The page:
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US radar coverage

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  • doug humphrey
    in reply to both of the below messages, we don t even have 24x7 radar coverage of our borders TODAY, so it isn t hard to see that they were not able to do it
    Message 1 of 5 , Nov 1, 2005
      in reply to both of the below messages, we don't even have 24x7
      radar coverage of our borders TODAY, so it isn't hard to see that
      they were not able to do it way back when.

      it is less a question of technology than it is the engineering reality
      and cost of covering such long borders, which tend to be straight
      lines, with radars, which tend to be circular arcs.

      On a good day, with all of the radars running (and this includes radars
      belonging to 4 or 5 different government agencies - no one agency
      covers it or even comes close) we have almost 95% coverage of the
      southern borders - we won't even address the canadian board, which
      is only minimally under any radar coverage at all.

      Most days are not that good - these radars for the most part have NO
      backup radars or coverage overlap - when one is down, an arc in the
      coverage is wide open. Some of these are old radars, they fail often.

      NORAD coordinates all of this stuff, and people there could (but likely
      won't) discuss it much - but off the record, us border radar coverage
      in better than "a joke" but not by much.

      doug


      >
      > Message: 2
      > Date: Mon, 31 Oct 2005 11:14:46 -0500
      > From: Kenneth Coney <superc@...>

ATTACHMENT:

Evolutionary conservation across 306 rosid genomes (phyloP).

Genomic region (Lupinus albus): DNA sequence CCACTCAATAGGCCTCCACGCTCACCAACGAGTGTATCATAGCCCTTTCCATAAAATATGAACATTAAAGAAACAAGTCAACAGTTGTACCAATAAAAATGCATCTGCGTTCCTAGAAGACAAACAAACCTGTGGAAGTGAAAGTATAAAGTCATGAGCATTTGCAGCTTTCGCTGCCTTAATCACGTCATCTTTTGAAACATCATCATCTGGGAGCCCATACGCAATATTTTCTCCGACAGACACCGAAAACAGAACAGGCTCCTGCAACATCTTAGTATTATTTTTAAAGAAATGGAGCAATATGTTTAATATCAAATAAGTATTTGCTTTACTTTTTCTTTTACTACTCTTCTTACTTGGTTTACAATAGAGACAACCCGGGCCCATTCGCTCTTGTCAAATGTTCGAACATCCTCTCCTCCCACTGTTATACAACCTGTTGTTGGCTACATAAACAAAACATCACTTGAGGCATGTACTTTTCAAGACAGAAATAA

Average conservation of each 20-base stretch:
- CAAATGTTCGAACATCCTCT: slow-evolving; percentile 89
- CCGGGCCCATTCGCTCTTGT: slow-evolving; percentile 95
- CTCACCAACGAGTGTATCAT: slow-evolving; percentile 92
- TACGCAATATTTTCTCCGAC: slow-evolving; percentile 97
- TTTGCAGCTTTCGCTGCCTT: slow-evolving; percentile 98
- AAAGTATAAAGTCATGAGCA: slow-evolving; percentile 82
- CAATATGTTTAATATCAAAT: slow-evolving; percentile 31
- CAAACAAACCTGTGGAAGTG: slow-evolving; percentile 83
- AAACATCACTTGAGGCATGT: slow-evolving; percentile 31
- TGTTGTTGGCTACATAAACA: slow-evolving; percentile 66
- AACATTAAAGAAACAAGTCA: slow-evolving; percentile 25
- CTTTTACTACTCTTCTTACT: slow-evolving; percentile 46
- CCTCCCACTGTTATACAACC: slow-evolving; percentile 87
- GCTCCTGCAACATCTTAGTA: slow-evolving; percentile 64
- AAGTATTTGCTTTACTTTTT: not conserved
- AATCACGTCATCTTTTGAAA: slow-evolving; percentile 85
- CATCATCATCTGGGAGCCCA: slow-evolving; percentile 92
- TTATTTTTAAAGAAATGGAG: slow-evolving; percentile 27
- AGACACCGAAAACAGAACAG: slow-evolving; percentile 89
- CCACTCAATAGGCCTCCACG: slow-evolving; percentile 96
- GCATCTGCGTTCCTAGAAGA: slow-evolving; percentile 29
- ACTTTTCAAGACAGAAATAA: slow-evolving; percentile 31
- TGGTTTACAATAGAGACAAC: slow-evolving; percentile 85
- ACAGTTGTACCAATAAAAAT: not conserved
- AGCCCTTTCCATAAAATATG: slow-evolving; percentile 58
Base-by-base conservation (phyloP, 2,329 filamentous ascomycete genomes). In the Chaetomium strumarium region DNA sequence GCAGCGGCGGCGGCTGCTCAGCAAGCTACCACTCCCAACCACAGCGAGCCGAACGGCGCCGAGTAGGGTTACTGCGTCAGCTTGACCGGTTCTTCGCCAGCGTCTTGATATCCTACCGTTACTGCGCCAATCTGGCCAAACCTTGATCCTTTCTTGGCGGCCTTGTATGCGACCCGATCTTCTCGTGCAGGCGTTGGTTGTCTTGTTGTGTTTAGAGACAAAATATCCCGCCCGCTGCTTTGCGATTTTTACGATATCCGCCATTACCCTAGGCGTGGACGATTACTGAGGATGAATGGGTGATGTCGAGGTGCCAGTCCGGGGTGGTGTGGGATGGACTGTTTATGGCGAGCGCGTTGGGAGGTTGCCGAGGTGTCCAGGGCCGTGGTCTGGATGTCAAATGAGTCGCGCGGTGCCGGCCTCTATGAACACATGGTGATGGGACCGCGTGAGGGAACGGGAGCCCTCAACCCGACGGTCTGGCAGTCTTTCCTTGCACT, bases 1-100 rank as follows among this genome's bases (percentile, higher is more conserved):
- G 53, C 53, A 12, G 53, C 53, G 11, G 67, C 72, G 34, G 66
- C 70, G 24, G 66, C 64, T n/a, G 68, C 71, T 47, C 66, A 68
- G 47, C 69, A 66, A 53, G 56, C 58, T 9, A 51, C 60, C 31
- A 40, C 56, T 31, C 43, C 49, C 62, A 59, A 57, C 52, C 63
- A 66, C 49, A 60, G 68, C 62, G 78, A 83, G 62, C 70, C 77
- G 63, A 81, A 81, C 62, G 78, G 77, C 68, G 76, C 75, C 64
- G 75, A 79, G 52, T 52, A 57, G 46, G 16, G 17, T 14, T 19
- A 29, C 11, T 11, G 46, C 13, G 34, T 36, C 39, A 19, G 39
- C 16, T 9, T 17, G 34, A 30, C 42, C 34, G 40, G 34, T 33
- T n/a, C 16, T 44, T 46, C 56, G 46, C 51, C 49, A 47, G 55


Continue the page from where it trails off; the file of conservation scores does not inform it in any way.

> Subject: Re: US Ground Observer Corps
      >
      > Radar technology was still in infancy when the Cold War began as WW2
      > ended. Huge sections of our coast lines had no radar coverage and
      > certainly nothing capable of detecting enemy bombers coming in low.
      > Shades of Doolittle. Until radar and other forms of technology caught
      > up to the threat coast spotters and telephones were the best thing out
      > there. An incoming flight of B-29 clones passing over Oregon was
      > probably not going to turn around over Oregon and a phone call would
      > indeed give time for someone to scramble. Coming in over Oregon
      > instead of proceeding straight to San Diego or Los Angeles and entering
      > US airspace at the target area would have indeed allowed evasion of
      > radars scanning the coast lines in those areas in those early days.
      > Similar on the early East Coast, where the target value was high,
      > though
      > the perceived threat was less.
      >



      > Message: 4
      > Date: Mon, 31 Oct 2005 18:29:50 EST
      > From: hooligan@...
      > Subject: Re: US Ground Observer Corps
      >
      >
      > I think the technology was there (SCR-296 RADARs were employed during
      > WW-II
      > along the USA for coastal defense of major military-industrial
      > complexes,
      > there were Air Warning Stations, etc.) before the Cold War threat.
      > But the
      > spotters were extremely cheap, & the Filter Centers served multiple
      > purposes, so
      > they operated concurrently with technology.